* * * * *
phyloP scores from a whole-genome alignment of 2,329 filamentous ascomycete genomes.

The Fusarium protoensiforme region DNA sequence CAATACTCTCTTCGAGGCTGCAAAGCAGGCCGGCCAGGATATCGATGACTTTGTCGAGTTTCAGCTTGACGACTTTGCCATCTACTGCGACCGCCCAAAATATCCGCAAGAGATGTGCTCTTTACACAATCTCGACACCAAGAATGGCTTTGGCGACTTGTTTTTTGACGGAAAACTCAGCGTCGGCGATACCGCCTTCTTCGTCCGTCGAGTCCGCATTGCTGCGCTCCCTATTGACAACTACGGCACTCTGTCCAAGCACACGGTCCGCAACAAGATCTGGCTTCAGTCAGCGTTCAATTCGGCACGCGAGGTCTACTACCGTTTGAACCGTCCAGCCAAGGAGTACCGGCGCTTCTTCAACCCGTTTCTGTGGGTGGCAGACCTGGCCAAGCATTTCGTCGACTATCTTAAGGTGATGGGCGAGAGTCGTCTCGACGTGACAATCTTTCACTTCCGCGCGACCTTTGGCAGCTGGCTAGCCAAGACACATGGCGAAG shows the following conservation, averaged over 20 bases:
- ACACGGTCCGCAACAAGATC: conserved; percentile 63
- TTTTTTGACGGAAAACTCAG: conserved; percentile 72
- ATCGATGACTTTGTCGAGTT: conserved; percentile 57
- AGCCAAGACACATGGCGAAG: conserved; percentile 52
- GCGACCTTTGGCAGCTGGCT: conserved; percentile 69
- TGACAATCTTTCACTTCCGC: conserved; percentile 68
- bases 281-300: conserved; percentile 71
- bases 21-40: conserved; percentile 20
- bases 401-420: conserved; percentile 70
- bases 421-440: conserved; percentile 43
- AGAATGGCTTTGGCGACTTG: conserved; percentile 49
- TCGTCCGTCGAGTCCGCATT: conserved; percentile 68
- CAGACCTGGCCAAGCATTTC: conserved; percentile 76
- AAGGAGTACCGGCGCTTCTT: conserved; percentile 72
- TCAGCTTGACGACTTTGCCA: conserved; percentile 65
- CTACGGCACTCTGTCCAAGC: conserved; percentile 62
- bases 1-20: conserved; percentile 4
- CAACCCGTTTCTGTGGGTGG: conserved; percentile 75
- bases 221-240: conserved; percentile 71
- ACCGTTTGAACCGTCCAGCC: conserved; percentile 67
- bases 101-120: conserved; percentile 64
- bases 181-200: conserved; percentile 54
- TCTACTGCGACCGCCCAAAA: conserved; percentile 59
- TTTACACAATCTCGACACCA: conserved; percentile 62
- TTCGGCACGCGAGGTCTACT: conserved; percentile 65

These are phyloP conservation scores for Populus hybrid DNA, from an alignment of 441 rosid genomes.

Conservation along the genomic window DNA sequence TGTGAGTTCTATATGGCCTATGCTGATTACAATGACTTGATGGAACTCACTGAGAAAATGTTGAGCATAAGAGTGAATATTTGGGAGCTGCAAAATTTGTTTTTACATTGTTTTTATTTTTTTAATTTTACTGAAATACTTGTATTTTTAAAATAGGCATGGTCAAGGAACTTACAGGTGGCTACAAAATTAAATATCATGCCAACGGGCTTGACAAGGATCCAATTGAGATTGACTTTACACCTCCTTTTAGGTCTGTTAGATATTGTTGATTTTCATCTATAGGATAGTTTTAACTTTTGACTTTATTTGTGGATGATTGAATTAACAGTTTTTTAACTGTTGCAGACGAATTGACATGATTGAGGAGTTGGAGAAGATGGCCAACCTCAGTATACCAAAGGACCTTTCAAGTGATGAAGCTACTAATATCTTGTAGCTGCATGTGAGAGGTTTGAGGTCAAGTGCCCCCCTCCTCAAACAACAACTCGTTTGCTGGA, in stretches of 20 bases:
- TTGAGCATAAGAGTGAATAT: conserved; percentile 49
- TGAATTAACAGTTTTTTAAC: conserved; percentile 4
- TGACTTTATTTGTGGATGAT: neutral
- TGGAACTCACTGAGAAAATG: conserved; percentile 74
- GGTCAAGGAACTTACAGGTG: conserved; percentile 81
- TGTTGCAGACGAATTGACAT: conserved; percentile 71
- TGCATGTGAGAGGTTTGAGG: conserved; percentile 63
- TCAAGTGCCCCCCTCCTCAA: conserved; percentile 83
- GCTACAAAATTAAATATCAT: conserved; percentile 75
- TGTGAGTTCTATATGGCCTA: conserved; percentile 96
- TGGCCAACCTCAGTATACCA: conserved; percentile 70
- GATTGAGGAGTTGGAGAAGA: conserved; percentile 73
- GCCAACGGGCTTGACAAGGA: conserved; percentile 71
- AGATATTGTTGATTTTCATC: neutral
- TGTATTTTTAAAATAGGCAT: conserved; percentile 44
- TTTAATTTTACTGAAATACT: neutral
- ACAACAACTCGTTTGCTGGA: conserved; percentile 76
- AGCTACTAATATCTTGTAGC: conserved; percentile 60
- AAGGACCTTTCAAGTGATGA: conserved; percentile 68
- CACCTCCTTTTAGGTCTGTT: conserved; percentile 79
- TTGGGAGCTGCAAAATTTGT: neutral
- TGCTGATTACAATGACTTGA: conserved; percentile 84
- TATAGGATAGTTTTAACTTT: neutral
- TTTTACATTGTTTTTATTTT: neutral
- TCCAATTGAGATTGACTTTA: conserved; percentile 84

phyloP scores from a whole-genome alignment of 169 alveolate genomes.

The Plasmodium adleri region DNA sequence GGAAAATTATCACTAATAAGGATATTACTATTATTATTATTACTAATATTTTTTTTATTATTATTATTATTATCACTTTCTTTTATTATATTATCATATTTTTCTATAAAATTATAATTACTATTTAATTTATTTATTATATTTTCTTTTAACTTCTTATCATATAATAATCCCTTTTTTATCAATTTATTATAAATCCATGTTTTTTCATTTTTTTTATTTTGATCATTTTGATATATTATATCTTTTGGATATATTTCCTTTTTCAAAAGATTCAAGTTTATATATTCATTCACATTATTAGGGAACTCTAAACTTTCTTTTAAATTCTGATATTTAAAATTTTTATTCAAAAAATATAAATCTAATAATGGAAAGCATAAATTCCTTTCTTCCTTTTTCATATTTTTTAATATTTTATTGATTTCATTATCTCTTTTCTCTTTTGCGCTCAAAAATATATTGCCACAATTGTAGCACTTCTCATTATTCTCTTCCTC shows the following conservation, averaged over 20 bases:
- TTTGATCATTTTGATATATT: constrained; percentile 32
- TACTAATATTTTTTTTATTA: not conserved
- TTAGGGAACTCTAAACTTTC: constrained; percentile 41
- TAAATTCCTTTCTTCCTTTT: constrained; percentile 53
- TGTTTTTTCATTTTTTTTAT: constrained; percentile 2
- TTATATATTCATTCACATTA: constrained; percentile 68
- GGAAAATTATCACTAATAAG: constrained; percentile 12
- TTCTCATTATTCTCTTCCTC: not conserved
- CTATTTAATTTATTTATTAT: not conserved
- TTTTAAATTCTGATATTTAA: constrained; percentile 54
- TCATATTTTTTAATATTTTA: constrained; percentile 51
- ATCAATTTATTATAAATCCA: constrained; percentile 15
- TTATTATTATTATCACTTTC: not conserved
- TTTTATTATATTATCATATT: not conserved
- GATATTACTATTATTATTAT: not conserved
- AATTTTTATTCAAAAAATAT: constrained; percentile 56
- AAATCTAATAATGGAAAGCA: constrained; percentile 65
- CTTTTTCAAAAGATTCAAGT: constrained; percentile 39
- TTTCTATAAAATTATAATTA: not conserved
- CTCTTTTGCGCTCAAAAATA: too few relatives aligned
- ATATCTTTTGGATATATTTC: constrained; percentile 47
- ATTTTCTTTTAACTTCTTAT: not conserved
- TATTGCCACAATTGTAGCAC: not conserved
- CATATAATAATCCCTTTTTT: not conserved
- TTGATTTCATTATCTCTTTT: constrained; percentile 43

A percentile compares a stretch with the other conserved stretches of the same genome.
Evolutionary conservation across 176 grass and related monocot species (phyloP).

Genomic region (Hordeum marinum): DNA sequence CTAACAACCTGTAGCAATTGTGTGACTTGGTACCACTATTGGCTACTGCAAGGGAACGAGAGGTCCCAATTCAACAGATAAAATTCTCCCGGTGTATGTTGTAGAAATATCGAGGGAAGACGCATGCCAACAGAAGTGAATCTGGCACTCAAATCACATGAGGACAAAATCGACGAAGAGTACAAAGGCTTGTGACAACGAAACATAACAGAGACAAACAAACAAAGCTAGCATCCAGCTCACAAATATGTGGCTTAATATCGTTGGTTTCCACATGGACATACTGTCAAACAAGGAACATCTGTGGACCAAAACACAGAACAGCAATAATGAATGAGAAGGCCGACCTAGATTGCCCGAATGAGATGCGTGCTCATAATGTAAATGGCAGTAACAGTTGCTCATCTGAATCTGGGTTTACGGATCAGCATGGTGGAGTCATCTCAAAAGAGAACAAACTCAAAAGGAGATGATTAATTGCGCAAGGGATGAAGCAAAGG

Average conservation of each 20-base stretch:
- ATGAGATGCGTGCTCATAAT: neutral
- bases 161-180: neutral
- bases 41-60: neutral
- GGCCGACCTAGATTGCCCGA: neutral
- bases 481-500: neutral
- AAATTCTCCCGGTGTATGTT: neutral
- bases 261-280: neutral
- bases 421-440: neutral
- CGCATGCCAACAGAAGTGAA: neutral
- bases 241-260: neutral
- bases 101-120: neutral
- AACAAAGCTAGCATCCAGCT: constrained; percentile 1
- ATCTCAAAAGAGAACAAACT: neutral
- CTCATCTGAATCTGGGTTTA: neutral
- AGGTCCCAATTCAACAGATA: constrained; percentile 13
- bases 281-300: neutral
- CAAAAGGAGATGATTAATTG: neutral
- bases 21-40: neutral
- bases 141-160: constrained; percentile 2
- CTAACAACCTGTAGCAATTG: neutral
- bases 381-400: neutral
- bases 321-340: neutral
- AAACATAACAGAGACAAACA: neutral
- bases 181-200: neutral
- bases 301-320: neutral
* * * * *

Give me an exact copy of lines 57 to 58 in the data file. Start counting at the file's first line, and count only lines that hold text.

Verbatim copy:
- TTTGATCATTTTGATATATT: constrained; percentile 32
- TACTAATATTTTTTTTATTA: not conserved